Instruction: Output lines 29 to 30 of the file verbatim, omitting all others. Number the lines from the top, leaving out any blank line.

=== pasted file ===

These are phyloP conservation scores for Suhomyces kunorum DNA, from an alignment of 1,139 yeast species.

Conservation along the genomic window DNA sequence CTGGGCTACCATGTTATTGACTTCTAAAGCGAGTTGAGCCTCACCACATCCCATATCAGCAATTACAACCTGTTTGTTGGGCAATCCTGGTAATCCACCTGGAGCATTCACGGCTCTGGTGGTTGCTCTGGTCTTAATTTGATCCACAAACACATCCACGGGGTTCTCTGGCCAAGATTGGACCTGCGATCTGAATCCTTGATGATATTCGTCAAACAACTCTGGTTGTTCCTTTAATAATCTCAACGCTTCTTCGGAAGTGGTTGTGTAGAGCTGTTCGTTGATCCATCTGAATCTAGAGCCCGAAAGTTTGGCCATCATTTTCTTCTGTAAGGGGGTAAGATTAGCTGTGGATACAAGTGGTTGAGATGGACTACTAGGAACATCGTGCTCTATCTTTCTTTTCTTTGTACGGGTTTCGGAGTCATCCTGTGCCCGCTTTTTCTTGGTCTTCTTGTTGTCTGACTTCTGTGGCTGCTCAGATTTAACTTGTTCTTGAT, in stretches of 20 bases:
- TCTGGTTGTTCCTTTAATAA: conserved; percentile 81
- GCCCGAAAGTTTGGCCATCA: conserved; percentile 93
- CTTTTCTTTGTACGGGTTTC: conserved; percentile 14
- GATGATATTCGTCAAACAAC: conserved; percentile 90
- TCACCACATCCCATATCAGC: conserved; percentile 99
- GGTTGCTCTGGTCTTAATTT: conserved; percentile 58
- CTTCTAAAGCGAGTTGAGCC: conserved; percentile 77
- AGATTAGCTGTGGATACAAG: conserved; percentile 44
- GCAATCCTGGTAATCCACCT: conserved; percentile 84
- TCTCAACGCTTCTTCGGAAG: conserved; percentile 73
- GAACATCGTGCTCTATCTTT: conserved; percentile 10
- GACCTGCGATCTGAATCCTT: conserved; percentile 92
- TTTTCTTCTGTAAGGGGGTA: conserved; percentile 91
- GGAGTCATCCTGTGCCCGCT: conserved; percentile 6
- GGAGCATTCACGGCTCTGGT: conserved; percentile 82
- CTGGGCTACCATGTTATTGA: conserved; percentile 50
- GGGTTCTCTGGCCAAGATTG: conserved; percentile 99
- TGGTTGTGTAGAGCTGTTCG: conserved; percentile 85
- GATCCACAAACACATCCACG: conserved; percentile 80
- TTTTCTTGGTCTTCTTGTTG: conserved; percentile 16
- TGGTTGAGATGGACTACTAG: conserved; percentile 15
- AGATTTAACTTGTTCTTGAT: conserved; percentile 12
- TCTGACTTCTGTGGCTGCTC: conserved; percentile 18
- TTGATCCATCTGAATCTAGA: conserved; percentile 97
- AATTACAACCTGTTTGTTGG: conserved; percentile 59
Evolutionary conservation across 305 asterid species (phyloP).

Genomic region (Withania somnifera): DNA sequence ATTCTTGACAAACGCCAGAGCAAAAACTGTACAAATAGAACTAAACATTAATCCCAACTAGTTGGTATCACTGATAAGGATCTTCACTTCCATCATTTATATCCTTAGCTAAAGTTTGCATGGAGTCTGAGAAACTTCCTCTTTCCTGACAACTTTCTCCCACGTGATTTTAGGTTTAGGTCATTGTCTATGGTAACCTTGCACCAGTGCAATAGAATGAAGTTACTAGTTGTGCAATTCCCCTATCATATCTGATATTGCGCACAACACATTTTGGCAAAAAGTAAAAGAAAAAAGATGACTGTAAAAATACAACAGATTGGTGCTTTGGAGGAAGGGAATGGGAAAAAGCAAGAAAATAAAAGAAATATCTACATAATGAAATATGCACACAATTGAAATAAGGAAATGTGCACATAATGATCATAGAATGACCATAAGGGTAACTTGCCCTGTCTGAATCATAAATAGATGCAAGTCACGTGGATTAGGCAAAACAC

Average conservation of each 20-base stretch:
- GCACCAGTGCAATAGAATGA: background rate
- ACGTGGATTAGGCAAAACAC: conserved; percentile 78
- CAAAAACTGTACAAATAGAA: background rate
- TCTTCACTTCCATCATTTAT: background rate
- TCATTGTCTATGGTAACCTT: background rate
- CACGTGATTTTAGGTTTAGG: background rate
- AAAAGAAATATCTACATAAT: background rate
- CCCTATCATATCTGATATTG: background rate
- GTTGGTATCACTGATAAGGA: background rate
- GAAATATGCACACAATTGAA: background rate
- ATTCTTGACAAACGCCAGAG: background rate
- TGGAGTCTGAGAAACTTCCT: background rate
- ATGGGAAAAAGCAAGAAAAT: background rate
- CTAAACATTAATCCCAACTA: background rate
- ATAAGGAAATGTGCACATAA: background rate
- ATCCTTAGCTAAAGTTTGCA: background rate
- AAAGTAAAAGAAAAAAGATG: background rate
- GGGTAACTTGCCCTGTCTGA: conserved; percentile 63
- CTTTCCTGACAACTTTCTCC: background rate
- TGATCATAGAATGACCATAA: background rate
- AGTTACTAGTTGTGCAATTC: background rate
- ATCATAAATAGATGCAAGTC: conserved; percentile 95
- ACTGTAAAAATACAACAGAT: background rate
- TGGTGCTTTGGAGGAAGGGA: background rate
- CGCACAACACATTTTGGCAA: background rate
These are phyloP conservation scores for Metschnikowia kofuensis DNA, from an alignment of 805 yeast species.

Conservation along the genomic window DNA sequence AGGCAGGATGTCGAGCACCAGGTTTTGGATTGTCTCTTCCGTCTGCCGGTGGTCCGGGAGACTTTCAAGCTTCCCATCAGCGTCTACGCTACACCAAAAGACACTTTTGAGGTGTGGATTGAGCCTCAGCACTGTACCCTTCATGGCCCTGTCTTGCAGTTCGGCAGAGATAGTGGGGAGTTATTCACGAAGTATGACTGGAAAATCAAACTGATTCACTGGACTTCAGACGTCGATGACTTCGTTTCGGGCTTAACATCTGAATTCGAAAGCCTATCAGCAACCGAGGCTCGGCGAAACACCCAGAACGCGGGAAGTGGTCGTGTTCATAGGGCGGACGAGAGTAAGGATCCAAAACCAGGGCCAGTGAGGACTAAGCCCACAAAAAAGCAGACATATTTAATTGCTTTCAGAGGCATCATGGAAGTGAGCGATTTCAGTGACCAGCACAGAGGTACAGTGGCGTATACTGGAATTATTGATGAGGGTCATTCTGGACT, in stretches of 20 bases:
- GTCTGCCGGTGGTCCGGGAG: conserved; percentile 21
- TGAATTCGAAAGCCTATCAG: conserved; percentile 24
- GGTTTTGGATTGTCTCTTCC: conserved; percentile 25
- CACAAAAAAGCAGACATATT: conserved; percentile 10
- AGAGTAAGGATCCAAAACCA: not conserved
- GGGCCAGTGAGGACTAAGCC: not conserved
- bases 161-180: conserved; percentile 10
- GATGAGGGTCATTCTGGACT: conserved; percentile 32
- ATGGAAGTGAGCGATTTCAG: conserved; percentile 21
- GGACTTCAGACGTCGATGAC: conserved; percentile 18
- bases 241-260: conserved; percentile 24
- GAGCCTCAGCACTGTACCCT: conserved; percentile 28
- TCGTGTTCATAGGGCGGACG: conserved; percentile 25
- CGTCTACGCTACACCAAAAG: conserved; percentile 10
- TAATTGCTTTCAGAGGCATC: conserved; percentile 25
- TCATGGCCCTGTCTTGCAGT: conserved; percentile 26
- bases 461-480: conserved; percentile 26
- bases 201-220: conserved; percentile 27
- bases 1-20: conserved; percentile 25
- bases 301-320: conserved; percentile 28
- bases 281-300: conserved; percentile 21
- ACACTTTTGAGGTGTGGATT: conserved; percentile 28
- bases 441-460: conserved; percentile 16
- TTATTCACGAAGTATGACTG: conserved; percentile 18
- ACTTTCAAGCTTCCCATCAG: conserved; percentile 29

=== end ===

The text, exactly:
Genomic region (Withania somnifera): DNA sequence ATTCTTGACAAACGCCAGAGCAAAAACTGTACAAATAGAACTAAACATTAATCCCAACTAGTTGGTATCACTGATAAGGATCTTCACTTCCATCATTTATATCCTTAGCTAAAGTTTGCATGGAGTCTGAGAAACTTCCTCTTTCCTGACAACTTTCTCCCACGTGATTTTAGGTTTAGGTCATTGTCTATGGTAACCTTGCACCAGTGCAATAGAATGAAGTTACTAGTTGTGCAATTCCCCTATCATATCTGATATTGCGCACAACACATTTTGGCAAAAAGTAAAAGAAAAAAGATGACTGTAAAAATACAACAGATTGGTGCTTTGGAGGAAGGGAATGGGAAAAAGCAAGAAAATAAAAGAAATATCTACATAATGAAATATGCACACAATTGAAATAAGGAAATGTGCACATAATGATCATAGAATGACCATAAGGGTAACTTGCCCTGTCTGAATCATAAATAGATGCAAGTCACGTGGATTAGGCAAAACAC

Average conservation of each 20-base stretch: